Suppliers Head Into Last Mini-Market
Cecile Corral -- Home Textiles Today, February 6, 2006
New York Behold, the last-ever February Mini-Market.
This week marks the end of a long era of vendors pitching their Santas and sleigh bells to buyers during a scaled-down event set aside just for the selling of holiday-specific goods.
Or does it?
Not necessarily, argue suppliers of table linens, kitchen textiles, decorative pillows and accent rugs — the textiles categories which typically best convey the Halloween, harvest and Christmas motifs.
While it's true that the occurrence of an annual winter Mini-market in early February for holiday-themed home textiles will be a thing of the past, the new regular market schedule moves up the dates to February and August, and thus allows for seasonal goods to still get showcased in their usual, wintry, key time of year.
“The new schedule really works well for table linens,” said Nancy Kristoff, president, sales and marketing, New York-based Bardwil Industries. “We will be able to finalize fall and Christmas holiday orders in February as we've always done in Mini-market — the April market just reinforced the fall and holiday line. Our major introductions were always in February and not during the April market anyway.”
As Kristoff said, for suppliers who have long relied on Mini-market as their venue for holiday wares, this event is not necessarily eliminated but rather absorbed into the entity of a regular semi-annual market.
“By moving major market week to February, we do not lose the seasonal shopping and booking for holidays,” said Larry Price, director of sales for Pembroke Pines, Fla.-based Hilasal USA. Price added, “We get the additional two months earlier in the year to establish fall programs, which should improve retail planning and mill deliveries with the extra time.”
Trendex Home Fashions, a table linens and decorative pillow supplier based in Quebec, sees the market change as “not affecting the business one way or another,” explained Lorraine Ragland Maberry, vp sales and merchandising. “We will all continue to show to the customers as necessary, both during markets and by appointment depending on timing needs. Some customers will still wait until the last minute to place orders, while others will strive to place their orders on a timelier basis.”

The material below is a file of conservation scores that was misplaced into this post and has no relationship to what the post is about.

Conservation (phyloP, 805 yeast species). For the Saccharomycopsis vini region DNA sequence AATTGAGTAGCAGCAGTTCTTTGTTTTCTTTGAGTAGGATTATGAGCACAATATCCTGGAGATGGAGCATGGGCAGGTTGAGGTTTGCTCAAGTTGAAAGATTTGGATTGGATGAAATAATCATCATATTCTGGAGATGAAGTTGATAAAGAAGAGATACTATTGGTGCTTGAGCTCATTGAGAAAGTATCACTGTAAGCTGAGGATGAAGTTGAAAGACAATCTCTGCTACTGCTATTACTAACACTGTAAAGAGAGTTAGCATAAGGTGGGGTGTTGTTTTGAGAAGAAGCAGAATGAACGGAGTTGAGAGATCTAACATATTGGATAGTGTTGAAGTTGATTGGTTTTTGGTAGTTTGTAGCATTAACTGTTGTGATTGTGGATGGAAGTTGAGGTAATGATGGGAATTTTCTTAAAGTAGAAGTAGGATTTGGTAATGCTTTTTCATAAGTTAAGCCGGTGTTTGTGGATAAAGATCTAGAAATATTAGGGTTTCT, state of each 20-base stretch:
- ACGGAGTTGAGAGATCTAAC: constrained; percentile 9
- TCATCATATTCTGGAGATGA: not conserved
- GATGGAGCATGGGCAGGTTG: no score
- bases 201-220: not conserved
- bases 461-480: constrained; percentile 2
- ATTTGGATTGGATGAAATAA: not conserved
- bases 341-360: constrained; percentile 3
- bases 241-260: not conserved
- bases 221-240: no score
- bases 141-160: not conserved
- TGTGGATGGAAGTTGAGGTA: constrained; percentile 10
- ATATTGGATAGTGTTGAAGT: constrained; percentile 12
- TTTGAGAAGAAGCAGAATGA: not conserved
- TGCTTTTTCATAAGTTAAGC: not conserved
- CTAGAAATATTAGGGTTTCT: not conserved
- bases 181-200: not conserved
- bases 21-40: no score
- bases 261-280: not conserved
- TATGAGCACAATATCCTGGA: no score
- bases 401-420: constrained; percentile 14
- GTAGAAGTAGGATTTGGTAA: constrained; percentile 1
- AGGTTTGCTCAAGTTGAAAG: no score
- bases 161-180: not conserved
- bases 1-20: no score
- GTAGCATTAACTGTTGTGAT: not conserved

It's an ongoing process, he said. Freshness is also key.
“For those of us who are heavily involved in the seasonal businesses of Christmas, back-to-school and beach, year-round newness is always on our minds,” said Dan Harris, vp marketing and product development, Des Plaines, Ill.-based Revere Mills.
Added Rae Ellen Blum, vp, national sales manager of New York-based Cobra Trading/Lintex Linens, “In today's world and with globalization, I believe we as vendors will need to have many choices in various product categories for all seasons at all times in order to service all the various needs of our clients — and mainly to guarantee deliveries.” Blum said having Mini-market become part of the regular February market “should be an easy transition.”
What suppliers can expect come next year in a changed schedule is not much different from Mini-markets and regular markets of the past.
“Christmas and back-to-school will be pre-sold before the February market in the future, and finalized at the market,” Harris said. “Two markets per year will work out fine. We just have to allow for the special nature of seasonal business, and get out in front of it for our customers.”
However, this likely means suppliers will be forced to jump more product presentation hurdles, observed Mark Grimes, director of design and creative development, Los Angeles-based ADI (American Dawn Inc.).
Mini-market, he said, “really gave the vendors a chance to showcase holiday product in their showrooms, adding that touch of sparkle and romance that you just cannot conjure up when you are pulling samples out of a duffle bag in a retail buying office.”
However, he acknowledged, the shift was inevitable, considering the earlier deadlines established by retailers.
“Timing has been a problem for the last several years, as retailers really try to nail down their holiday merchandising decisions by February anyway,” Grimes said. “This gave the show less meaning and lower attendance each year.”
His suggestion: a mini-market scheduled in November, which would not conflict with the February or August markets.
Lintex Linens/Cobra Trading is on that same page.
“Many of our buyers [come in] November to get a jump start to work on holiday,” Blum said.
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